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Searching for the Next Flow Battery Breakthrough

Alex Eller
Aug 08, 2019

Batteries

Flow batteries have long been regarded as one of the best technologies for large-scale energy storage. However, as the grid energy storage industry has grown rapidly, flow battery technology has struggled to compete against increasingly low cost lithium ion (Li-ion) batteries. Despite these struggles, new and large flow battery projects, including 200 MWh in South Australia and a combined 1,300 MWh in China, are evidence of the technology’s competitiveness. These new projects all use the industry leading vanadium redox flow battery technology.

The Disruptive Potential of Flow Batteries

While the vanadium technology is relatively well-proven and has attractive performance attributes, these systems may have a limited ability to reduce costs due to the high price of vanadium electrolyte. Researchers from universities, government laboratories, and startup companies are working to develop cheaper flow battery chemistries that utilize more abundant and cost-friendly materials. 

One of the best-known researchers in this field is Yet-Ming Chiang, a materials scientist and engineer at the Massachusetts Institute of Technology. Chiang’s team is working to develop a sulfur-based flow battery that could be built for as little as $20/kWh of energy storage capacity. The technology would be highly disruptive if commercialized at scale in this price range, as Li-ion battery packs for grid storage average around $210/kWh. However, Chiang’s team still struggles with a slow discharge rate and limited cycle life for the battery. 

Another promising alternative technology is being developed by Tianbiao Liu, a flow battery expert at Utah State University. This technology uses an iron electrolyte solution with ferrocyanide and ammonium at a neutral pH, making it less corrosive than other flow batteries. Liu’s team also claims the technology would be much cheaper than existing products. However, this battery suffers from low energy density, even compared to vanadium-based technologies.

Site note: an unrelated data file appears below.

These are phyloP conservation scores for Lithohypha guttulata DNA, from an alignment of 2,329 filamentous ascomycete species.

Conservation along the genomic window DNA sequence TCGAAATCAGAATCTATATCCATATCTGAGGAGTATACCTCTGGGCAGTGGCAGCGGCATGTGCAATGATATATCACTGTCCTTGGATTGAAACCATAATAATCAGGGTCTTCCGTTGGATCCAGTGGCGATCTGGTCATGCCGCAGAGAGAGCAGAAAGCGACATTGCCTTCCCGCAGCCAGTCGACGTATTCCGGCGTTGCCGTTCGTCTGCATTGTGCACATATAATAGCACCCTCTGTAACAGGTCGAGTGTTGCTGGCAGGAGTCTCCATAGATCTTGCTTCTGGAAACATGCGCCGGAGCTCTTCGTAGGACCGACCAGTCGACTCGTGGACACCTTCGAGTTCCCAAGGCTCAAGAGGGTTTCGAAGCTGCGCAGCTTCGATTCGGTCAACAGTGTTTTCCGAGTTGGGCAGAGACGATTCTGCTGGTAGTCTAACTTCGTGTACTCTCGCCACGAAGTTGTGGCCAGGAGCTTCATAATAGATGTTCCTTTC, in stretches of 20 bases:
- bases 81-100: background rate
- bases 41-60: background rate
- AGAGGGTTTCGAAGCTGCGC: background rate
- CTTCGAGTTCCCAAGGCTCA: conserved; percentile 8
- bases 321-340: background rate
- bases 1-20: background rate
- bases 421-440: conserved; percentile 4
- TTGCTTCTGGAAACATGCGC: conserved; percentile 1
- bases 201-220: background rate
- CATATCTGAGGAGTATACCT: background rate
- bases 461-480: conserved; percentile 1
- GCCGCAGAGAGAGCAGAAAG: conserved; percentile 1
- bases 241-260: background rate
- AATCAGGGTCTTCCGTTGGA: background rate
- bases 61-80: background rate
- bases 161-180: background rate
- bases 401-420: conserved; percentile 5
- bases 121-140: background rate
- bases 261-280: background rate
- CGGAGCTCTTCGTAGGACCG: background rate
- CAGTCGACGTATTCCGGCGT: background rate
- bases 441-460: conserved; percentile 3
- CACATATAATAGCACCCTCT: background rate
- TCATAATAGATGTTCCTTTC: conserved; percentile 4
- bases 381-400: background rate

Innovation Close to Home

The latest potentially disruptive flow battery technology was announced this month from my alma mater, the University of Colorado, Boulder. Michael Marshak, an assistant professor in the University’s Department of Chemistry, leads a team that is using chromium and organic binding agents in a flow battery. The team’s battery shows dramatic improvements in voltage and efficiency. Marshak’s group developed a chelate (a special bonding to metal ions) known as PDTA, which shields the battery’s chromium electron, protecting the key chemical reactions. The team claims this battery design has an output of 2.13 V, nearly double the average for most flow batteries. The PDTA being used is a spinoff of EDTA, an agent already used in some hand soap, food preservatives, and municipal water treatments due to its bacteria-stymying properties.

A Long Road to Success

While the innovative technologies being developed in Massachusetts, Utah, and Colorado show great promise, there is a long road between success in a laboratory and large-scale commercialization. While the latest technology concepts aim for dramatic reductions in cost, other non-vanadium technologies are further in commercialization and promise lower cost and comparable performance. These include the zinc-bromide technology offered by Primus Power and the iron-based electrolyte system from ESS Inc.

Many promising technologies have failed to survive the journey from laboratory success and demonstration projects to full commercialization over the past several decades. Despite these challenges, new innovations such as these flow batteries are required for providing low-cost energy storage in a power grid based around renewable energy.